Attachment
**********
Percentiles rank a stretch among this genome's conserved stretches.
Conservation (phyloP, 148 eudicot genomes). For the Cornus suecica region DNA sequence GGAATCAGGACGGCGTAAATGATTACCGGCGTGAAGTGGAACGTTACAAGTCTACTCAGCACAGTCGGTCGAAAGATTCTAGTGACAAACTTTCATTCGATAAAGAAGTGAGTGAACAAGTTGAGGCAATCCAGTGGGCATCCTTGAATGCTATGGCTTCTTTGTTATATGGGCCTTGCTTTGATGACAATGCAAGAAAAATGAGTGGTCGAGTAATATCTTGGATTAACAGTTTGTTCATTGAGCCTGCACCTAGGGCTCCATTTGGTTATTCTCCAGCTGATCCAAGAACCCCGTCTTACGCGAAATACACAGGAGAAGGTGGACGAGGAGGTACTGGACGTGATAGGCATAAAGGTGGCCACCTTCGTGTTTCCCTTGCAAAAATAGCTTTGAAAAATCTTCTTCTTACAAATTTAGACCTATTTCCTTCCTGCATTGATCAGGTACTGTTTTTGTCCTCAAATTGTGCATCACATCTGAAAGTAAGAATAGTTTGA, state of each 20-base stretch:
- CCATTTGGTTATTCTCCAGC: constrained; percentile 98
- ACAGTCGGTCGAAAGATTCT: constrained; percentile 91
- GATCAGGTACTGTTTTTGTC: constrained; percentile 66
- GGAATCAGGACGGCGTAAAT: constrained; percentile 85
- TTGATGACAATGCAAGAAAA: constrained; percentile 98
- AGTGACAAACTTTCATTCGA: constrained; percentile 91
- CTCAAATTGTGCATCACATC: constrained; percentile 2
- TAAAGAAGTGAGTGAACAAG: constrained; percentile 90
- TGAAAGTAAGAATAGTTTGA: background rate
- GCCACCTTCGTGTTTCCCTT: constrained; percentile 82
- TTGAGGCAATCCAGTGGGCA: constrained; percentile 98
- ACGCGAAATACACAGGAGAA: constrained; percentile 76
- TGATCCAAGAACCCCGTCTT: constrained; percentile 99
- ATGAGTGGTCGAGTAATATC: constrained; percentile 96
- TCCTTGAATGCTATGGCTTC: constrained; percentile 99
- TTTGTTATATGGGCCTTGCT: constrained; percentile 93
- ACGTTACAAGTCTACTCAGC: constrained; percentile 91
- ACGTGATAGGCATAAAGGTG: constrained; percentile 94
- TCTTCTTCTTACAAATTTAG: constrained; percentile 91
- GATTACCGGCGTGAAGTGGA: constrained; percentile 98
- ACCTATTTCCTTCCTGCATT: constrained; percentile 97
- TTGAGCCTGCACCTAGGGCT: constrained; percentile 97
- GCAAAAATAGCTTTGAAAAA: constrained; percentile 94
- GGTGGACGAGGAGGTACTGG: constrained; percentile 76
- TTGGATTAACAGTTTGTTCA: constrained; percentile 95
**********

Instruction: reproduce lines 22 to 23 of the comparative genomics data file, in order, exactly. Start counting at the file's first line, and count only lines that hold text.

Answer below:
- GATTACCGGCGTGAAGTGGA: constrained; percentile 98
- ACCTATTTCCTTCCTGCATT: constrained; percentile 97